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Karl Kleve
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Krieghund wrote:
Then you may find this interesting.


Thank you for the link. I tried to take a look at this a couple of weeks ago. But I must admit I haven' really read it. The entire post with all replies are a bit long, and I couldn't find a final set of tournament rules anywhere. So I am a bit confused but it all:

Are the final tournament rules just as Mr. Harris writes them in the initial post? Or have changes been done based on all the comments?

What my friends and I did when we decided to speed up movement a bit, was this: Land units may move 2 spaces (railroad) when the following condition are met:

- The units start and enter in a friendly space in the same nation.

Ie: If the units end in a hostile OR CONTENDED space, they may move only 1 space.
If they cross a border (even into an allied land) they can move only 1 space (even among friends there was a hassle to cross borders. Different rail gauges, lots of paperwork, etc.)
If one nation have conquered enough connecting territory to make it an option: Yes, the may move 2 spaces also in previous enemy lands (like Germany moving from Poland to Karelia in one go if Livonia is also German)
But if allied nations have "shared" the enemy territories between them, then that may hinder rail movement: German troop going from Livonia to Ukraine via Poland is only possible if both Livonia, Poland and Ukraine is German.
If the same nation has several linked colonies, rail movement is also possible. This will in practise only affect France in North and West Africa (we were a bit unsure if we should allow France this. We hadn't thought of Africa when we agreed on this rule, But when France suddenly applied the railroad movement in Africa, we didn't have the hart to stop it)

Now, you could say that doing this railroad movement is for historical reasons, since railroad did indeed play a very great role in internal, non-combat transportation and lessened in particular the German problems of two front war. But then we should perhaps also allow the US neutral ships to shield Entente ships, as Mr. Ubergeek states. This being more historical. And we did use this rule in our last game (Involuntarily, since noen of us though this was possible until the US player went ahead an did it, backing it up by pointing to the rules not stating explisitly that it was not allowed).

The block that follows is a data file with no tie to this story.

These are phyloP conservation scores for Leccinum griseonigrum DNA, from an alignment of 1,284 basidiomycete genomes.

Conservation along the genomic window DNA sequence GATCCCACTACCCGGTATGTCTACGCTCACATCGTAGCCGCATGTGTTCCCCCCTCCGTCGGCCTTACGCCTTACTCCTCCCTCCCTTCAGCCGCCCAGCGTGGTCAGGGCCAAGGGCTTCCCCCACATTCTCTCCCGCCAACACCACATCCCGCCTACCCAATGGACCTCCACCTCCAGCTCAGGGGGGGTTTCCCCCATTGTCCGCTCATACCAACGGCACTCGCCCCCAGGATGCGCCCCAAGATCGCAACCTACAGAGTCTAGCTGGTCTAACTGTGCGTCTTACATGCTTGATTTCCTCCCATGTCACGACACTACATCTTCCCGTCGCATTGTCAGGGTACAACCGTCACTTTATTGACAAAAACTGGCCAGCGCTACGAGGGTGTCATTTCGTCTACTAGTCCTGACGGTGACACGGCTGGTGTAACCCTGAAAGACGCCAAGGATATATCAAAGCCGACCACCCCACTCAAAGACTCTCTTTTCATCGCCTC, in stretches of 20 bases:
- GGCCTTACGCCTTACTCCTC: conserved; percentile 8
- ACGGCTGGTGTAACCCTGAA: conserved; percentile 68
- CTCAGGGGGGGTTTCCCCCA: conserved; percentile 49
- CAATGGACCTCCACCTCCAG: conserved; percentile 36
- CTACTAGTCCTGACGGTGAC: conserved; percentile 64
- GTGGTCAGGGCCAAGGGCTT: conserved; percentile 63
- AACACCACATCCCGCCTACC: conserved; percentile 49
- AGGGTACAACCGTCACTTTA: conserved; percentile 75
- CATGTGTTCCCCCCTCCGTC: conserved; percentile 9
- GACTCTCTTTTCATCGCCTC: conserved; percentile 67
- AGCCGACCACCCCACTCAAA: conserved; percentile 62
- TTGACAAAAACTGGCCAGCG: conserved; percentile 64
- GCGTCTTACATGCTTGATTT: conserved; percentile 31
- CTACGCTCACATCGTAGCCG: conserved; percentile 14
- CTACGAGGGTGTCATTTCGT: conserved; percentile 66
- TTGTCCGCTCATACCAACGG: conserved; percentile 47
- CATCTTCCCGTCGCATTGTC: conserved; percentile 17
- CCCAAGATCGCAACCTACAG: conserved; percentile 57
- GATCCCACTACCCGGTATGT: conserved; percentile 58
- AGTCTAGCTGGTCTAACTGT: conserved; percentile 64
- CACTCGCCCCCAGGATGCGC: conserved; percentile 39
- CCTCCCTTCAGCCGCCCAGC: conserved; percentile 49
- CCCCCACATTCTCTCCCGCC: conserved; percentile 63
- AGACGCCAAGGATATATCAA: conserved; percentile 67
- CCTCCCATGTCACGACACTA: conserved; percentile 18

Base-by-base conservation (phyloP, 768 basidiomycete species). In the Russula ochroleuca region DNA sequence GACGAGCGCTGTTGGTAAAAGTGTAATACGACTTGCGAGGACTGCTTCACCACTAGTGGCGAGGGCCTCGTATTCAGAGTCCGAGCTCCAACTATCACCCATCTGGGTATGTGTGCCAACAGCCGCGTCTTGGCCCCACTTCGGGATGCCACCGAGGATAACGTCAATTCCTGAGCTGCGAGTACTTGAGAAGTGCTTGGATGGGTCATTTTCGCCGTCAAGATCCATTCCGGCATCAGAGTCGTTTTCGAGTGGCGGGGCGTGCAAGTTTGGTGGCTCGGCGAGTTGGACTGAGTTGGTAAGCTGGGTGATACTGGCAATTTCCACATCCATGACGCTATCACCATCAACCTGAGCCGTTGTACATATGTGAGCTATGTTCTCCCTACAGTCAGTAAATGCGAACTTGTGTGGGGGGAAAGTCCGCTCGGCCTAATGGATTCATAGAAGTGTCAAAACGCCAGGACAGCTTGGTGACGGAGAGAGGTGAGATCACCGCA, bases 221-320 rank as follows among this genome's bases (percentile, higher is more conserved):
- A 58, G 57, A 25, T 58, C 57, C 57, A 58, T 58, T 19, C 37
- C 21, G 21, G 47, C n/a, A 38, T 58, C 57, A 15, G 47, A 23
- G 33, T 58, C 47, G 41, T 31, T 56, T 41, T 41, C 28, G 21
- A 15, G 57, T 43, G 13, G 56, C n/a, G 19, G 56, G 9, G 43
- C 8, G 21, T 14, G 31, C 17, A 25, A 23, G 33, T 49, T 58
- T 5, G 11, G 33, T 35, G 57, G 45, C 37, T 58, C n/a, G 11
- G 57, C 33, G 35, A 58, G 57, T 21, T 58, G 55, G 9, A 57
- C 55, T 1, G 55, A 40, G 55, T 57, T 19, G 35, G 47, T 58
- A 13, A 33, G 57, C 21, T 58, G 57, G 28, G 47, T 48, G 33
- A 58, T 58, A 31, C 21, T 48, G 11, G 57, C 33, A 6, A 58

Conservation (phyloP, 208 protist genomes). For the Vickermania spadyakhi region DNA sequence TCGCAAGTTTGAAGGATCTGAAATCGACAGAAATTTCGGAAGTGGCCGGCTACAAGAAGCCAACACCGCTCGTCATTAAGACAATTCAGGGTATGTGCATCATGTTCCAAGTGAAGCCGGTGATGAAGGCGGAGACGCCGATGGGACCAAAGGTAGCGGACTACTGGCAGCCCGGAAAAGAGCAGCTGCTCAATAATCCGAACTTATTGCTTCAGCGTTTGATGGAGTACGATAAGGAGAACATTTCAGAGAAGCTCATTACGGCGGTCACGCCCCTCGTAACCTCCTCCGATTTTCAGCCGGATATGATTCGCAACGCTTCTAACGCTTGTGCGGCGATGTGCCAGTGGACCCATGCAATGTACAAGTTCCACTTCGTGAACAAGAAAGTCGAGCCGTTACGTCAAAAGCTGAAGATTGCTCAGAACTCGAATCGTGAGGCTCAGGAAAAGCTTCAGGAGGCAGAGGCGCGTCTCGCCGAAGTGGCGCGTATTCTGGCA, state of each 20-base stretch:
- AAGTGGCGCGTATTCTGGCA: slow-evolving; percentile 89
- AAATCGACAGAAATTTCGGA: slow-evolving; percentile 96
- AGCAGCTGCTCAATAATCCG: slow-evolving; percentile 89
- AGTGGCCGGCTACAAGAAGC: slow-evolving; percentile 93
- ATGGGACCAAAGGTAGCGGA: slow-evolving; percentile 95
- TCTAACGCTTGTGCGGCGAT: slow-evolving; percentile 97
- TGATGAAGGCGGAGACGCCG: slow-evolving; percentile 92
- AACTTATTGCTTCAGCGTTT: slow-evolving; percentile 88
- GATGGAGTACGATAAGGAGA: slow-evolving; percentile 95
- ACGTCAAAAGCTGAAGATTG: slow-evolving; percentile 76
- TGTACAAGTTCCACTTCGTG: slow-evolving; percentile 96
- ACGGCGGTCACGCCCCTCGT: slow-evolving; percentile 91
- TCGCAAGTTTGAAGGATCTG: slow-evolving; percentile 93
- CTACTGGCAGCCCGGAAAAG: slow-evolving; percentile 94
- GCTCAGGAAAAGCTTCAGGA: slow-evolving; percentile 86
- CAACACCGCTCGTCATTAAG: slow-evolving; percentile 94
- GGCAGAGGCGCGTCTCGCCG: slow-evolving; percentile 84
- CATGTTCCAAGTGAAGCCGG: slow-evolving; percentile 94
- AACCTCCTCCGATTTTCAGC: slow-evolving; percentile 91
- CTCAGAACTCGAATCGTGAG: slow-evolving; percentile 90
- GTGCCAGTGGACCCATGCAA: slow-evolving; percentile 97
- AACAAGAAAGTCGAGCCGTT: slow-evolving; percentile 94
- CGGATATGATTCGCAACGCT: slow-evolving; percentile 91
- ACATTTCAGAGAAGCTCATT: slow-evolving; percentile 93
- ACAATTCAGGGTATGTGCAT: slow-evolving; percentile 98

But actually I tend to agree with Mr. Krieghund here. One thing is that I tend to regard Krieghund's verdicts as usually being closest to the designers intents. Another thing is that A&A can never be a strict historical game. Allowances alway has to be taken for playability.

Allowing the neutral US ships to shield Entente ships make it impossible for the German player to block English forces from crossing the Channel. I think the CP player is initially at a disadvantage in this game, and does not need another complication.

Allowing a kind of railroad movement on the other hand, strenghten the inital disadvantaged nations. It favours Germany most and Austria-Hungary and Russia second. It is a small, uncoplicated rules change which does wonders for balancing the game. And has the added bonus of making it a little bit more "historical" (but this is not the main reason for doing it!)

BUT: I think the 2 space movement as suggested by Mr. Harris in the Tournament rules variant is too generous. Mr. Harris allows 2 space movements to end in contested areas also. And he does not hinder cross-border 2 space movements. I think that is going too far. But that's my 2 cents only, as you call it.

Anyway, I am very grateful for this discussion. That you are all taking the trouble of answering my question and pointing out all the pros and cons of the different views
 
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Kevin Chapman
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Mirimon Laitosto wrote:
Are the final tournament rules just as Mr. Harris writes them in the initial post?

Yes. The initial post was updated with changes.

Mirimon Laitosto wrote:
But actually I tend to agree with Mr. Krieghund here. One thing is that I tend to regard Krieghund's verdicts as usually being closest to the designers intents.

Being involved in the process tends to help with that.

Mirimon Laitosto wrote:
Another thing is that A&A can never be a strict historical game. Allowances alway has to be taken for playability.

Precisely.

Mirimon Laitosto wrote:
Allowing the neutral US ships to shield Entente ships make it impossible for the German player to block English forces from crossing the Channel. I think the CP player is initially at a disadvantage in this game, and does not need another complication.

That's a big reason why the rule is what it is.

Mirimon Laitosto wrote:
Allowing a kind of railroad movement on the other hand, strenghten the inital disadvantaged nations. It favours Germany most and Austria-Hungary and Russia second. It is a small, uncoplicated rules change which does wonders for balancing the game. And has the added bonus of making it a little bit more "historical" (but this is not the main reason for doing it!)

Yup. It also speeds up the game, which is a big consideration in tournaments.

Mirimon Laitosto wrote:
BUT: I think the 2 space movement as suggested by Mr. Harris in the Tournament rules variant is too generous. Mr. Harris allows 2 space movements to end in contested areas also. And he does not hinder cross-border 2 space movements. I think that is going too far. But that's my 2 cents only, as you call it.

Give it a try and see how it works. Most everyone who has tried it has been well pleased.
 
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Karl Kleve
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Good to hear the inital post on the Torunament Rules has been updated and is the final version. I'll give them a try. Thank you